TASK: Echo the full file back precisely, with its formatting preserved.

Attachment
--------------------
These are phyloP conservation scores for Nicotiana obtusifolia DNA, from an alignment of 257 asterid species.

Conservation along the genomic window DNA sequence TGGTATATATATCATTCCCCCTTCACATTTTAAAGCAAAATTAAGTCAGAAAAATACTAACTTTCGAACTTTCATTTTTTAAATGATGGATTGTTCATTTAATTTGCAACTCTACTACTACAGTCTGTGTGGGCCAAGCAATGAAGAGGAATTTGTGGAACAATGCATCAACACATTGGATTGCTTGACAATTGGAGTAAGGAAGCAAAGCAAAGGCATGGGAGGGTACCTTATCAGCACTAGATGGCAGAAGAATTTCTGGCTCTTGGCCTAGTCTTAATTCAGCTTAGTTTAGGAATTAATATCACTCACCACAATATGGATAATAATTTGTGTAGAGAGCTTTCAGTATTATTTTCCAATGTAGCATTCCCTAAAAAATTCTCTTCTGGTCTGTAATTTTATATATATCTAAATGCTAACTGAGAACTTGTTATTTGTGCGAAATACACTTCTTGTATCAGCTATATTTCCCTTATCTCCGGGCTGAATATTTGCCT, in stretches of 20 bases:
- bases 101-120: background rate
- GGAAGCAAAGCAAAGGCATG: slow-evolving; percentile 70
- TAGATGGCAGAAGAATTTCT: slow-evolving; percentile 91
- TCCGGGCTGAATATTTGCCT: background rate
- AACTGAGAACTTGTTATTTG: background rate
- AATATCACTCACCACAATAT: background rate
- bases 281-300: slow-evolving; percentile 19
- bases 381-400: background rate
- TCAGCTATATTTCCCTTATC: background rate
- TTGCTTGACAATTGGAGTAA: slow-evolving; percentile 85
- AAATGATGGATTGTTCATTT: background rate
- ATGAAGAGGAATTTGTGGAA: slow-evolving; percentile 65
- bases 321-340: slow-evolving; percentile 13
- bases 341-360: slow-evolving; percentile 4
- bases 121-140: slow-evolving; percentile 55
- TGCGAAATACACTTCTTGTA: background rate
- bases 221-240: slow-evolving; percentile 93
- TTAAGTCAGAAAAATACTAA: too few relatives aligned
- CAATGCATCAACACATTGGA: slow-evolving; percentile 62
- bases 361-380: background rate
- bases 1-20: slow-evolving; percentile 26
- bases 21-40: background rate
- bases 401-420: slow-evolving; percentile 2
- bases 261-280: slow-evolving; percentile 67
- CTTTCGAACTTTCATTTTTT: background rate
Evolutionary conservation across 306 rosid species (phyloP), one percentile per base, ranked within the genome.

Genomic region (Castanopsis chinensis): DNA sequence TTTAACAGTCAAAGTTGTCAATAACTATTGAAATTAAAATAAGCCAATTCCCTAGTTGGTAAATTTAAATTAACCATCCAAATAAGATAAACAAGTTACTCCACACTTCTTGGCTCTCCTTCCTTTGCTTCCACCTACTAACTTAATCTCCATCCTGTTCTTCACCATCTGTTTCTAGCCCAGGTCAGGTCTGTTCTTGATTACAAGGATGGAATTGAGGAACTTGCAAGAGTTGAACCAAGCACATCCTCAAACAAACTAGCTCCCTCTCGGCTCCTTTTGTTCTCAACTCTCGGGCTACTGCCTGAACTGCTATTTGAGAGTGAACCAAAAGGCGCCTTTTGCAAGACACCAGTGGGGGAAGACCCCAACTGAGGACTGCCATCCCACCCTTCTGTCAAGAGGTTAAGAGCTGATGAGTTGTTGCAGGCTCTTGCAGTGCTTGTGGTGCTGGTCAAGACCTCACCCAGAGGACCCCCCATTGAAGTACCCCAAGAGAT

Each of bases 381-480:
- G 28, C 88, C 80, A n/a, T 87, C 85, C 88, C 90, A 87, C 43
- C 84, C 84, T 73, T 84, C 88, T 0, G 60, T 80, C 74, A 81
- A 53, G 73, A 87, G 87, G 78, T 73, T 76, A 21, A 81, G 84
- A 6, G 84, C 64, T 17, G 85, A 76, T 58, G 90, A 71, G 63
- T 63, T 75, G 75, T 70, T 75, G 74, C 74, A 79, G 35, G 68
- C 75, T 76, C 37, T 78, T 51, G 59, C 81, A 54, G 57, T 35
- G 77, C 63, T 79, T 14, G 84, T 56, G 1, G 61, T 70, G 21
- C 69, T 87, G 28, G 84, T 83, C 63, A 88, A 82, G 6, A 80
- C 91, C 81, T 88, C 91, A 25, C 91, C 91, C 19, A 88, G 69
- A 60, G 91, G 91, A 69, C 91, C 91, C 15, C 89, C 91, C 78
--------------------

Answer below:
These are phyloP conservation scores for Nicotiana obtusifolia DNA, from an alignment of 257 asterid species.

Conservation along the genomic window DNA sequence TGGTATATATATCATTCCCCCTTCACATTTTAAAGCAAAATTAAGTCAGAAAAATACTAACTTTCGAACTTTCATTTTTTAAATGATGGATTGTTCATTTAATTTGCAACTCTACTACTACAGTCTGTGTGGGCCAAGCAATGAAGAGGAATTTGTGGAACAATGCATCAACACATTGGATTGCTTGACAATTGGAGTAAGGAAGCAAAGCAAAGGCATGGGAGGGTACCTTATCAGCACTAGATGGCAGAAGAATTTCTGGCTCTTGGCCTAGTCTTAATTCAGCTTAGTTTAGGAATTAATATCACTCACCACAATATGGATAATAATTTGTGTAGAGAGCTTTCAGTATTATTTTCCAATGTAGCATTCCCTAAAAAATTCTCTTCTGGTCTGTAATTTTATATATATCTAAATGCTAACTGAGAACTTGTTATTTGTGCGAAATACACTTCTTGTATCAGCTATATTTCCCTTATCTCCGGGCTGAATATTTGCCT, in stretches of 20 bases:
- bases 101-120: background rate
- GGAAGCAAAGCAAAGGCATG: slow-evolving; percentile 70
- TAGATGGCAGAAGAATTTCT: slow-evolving; percentile 91
- TCCGGGCTGAATATTTGCCT: background rate
- AACTGAGAACTTGTTATTTG: background rate
- AATATCACTCACCACAATAT: background rate
- bases 281-300: slow-evolving; percentile 19
- bases 381-400: background rate
- TCAGCTATATTTCCCTTATC: background rate
- TTGCTTGACAATTGGAGTAA: slow-evolving; percentile 85
- AAATGATGGATTGTTCATTT: background rate
- ATGAAGAGGAATTTGTGGAA: slow-evolving; percentile 65
- bases 321-340: slow-evolving; percentile 13
- bases 341-360: slow-evolving; percentile 4
- bases 121-140: slow-evolving; percentile 55
- TGCGAAATACACTTCTTGTA: background rate
- bases 221-240: slow-evolving; percentile 93
- TTAAGTCAGAAAAATACTAA: too few relatives aligned
- CAATGCATCAACACATTGGA: slow-evolving; percentile 62
- bases 361-380: background rate
- bases 1-20: slow-evolving; percentile 26
- bases 21-40: background rate
- bases 401-420: slow-evolving; percentile 2
- bases 261-280: slow-evolving; percentile 67
- CTTTCGAACTTTCATTTTTT: background rate
Evolutionary conservation across 306 rosid species (phyloP), one percentile per base, ranked within the genome.

Genomic region (Castanopsis chinensis): DNA sequence TTTAACAGTCAAAGTTGTCAATAACTATTGAAATTAAAATAAGCCAATTCCCTAGTTGGTAAATTTAAATTAACCATCCAAATAAGATAAACAAGTTACTCCACACTTCTTGGCTCTCCTTCCTTTGCTTCCACCTACTAACTTAATCTCCATCCTGTTCTTCACCATCTGTTTCTAGCCCAGGTCAGGTCTGTTCTTGATTACAAGGATGGAATTGAGGAACTTGCAAGAGTTGAACCAAGCACATCCTCAAACAAACTAGCTCCCTCTCGGCTCCTTTTGTTCTCAACTCTCGGGCTACTGCCTGAACTGCTATTTGAGAGTGAACCAAAAGGCGCCTTTTGCAAGACACCAGTGGGGGAAGACCCCAACTGAGGACTGCCATCCCACCCTTCTGTCAAGAGGTTAAGAGCTGATGAGTTGTTGCAGGCTCTTGCAGTGCTTGTGGTGCTGGTCAAGACCTCACCCAGAGGACCCCCCATTGAAGTACCCCAAGAGAT

Each of bases 381-480:
- G 28, C 88, C 80, A n/a, T 87, C 85, C 88, C 90, A 87, C 43
- C 84, C 84, T 73, T 84, C 88, T 0, G 60, T 80, C 74, A 81
- A 53, G 73, A 87, G 87, G 78, T 73, T 76, A 21, A 81, G 84
- A 6, G 84, C 64, T 17, G 85, A 76, T 58, G 90, A 71, G 63
- T 63, T 75, G 75, T 70, T 75, G 74, C 74, A 79, G 35, G 68
- C 75, T 76, C 37, T 78, T 51, G 59, C 81, A 54, G 57, T 35
- G 77, C 63, T 79, T 14, G 84, T 56, G 1, G 61, T 70, G 21
- C 69, T 87, G 28, G 84, T 83, C 63, A 88, A 82, G 6, A 80
- C 91, C 81, T 88, C 91, A 25, C 91, C 91, C 19, A 88, G 69
- A 60, G 91, G 91, A 69, C 91, C 91, C 15, C 89, C 91, C 78